The report includes strategic recommendations to support the development of coherent whole school approaches to ensure that learning for sustainability, global citizenship and outdoor learning are experienced in a transformative way by every learner in every school across Scotland. The report includes a number of recommendations relating to career-long professional learning and initial teacher education and advocates genuine partnerships with local communities and action to improve the sustainability of the school estate. A key ambition of the report is to provide an agenda for strategic change that will create an enabling framework, remove barriers, and build on existing excellent practice.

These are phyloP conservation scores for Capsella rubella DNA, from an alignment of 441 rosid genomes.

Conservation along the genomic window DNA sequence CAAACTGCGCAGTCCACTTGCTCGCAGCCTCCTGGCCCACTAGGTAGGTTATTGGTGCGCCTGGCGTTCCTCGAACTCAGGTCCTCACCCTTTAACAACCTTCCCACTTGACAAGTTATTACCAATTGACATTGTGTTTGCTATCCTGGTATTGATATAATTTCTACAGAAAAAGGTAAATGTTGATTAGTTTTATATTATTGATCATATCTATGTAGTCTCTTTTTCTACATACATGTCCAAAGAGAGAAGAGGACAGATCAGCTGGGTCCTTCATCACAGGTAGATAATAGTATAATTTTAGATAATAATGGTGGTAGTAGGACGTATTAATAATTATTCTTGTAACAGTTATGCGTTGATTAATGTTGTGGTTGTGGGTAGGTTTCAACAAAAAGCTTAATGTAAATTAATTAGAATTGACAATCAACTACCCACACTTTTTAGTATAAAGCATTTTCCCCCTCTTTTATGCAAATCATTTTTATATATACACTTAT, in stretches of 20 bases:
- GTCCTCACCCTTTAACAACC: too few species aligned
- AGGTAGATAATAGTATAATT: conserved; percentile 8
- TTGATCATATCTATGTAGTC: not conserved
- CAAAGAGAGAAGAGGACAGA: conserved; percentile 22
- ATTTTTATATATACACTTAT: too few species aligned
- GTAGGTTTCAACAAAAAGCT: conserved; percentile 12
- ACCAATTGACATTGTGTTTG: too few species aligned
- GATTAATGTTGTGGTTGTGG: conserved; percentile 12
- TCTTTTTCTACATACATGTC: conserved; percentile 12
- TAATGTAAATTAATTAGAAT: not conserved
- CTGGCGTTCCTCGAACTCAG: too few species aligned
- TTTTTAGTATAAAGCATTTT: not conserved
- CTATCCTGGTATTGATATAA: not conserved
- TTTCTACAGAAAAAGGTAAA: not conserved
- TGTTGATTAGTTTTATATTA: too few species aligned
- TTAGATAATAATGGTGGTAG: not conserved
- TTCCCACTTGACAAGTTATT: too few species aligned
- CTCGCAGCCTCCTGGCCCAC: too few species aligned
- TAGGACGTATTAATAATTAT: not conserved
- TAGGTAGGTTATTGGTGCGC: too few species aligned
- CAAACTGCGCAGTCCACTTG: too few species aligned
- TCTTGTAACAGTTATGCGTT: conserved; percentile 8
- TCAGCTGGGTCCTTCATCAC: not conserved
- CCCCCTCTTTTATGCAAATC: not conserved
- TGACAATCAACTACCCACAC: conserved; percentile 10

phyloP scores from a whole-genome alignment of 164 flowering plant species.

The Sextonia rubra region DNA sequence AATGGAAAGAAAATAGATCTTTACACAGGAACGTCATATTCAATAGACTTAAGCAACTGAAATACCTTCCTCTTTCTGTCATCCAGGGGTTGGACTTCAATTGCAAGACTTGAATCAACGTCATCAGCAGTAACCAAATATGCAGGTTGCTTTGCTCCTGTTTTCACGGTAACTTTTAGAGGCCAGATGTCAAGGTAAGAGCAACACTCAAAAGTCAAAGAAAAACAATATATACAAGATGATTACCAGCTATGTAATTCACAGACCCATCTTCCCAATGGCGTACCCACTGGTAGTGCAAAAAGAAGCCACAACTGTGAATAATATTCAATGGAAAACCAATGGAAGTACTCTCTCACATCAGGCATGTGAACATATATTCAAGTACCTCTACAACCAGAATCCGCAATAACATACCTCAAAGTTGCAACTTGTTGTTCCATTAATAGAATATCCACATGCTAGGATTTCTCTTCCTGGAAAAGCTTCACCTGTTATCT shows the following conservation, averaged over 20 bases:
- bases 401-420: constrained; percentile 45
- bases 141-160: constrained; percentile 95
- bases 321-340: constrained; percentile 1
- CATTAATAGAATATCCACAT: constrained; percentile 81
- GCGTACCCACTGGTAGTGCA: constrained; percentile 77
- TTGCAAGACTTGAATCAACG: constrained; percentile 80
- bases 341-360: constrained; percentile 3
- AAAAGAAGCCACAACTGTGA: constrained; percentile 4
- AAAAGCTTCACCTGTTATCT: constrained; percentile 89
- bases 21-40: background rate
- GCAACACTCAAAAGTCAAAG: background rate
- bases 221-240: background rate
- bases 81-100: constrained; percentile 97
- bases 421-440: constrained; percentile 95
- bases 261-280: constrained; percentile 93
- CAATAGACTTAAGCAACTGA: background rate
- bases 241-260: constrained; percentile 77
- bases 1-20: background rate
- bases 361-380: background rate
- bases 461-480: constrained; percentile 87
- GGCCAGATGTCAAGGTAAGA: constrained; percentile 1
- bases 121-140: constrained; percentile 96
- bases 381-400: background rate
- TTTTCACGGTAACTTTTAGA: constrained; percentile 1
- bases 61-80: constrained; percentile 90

Dr Alasdair Allan, Minister for Learning, Science and Scotland’s Languages said:
“I welcome the publication of Learning for Sustainability and would like to thank the Working Group for their work and commitment to producing the report and recommendations. As we approach the Year of Natural Scotland in 2013, the report reminds us of the importance of learning which connects young people to local and global issues, an integral part of Curriculum for Excellence.
“A wide range of actions have been taken as part of the UN Decade of Education for Sustainable Development and we welcome steps to encourage and support schools in their approach to sustainability and global citizenship, including through outdoor learning.
“We will take time to consider the report, to engage with partners on its recommendations and respond in full in March 2013.”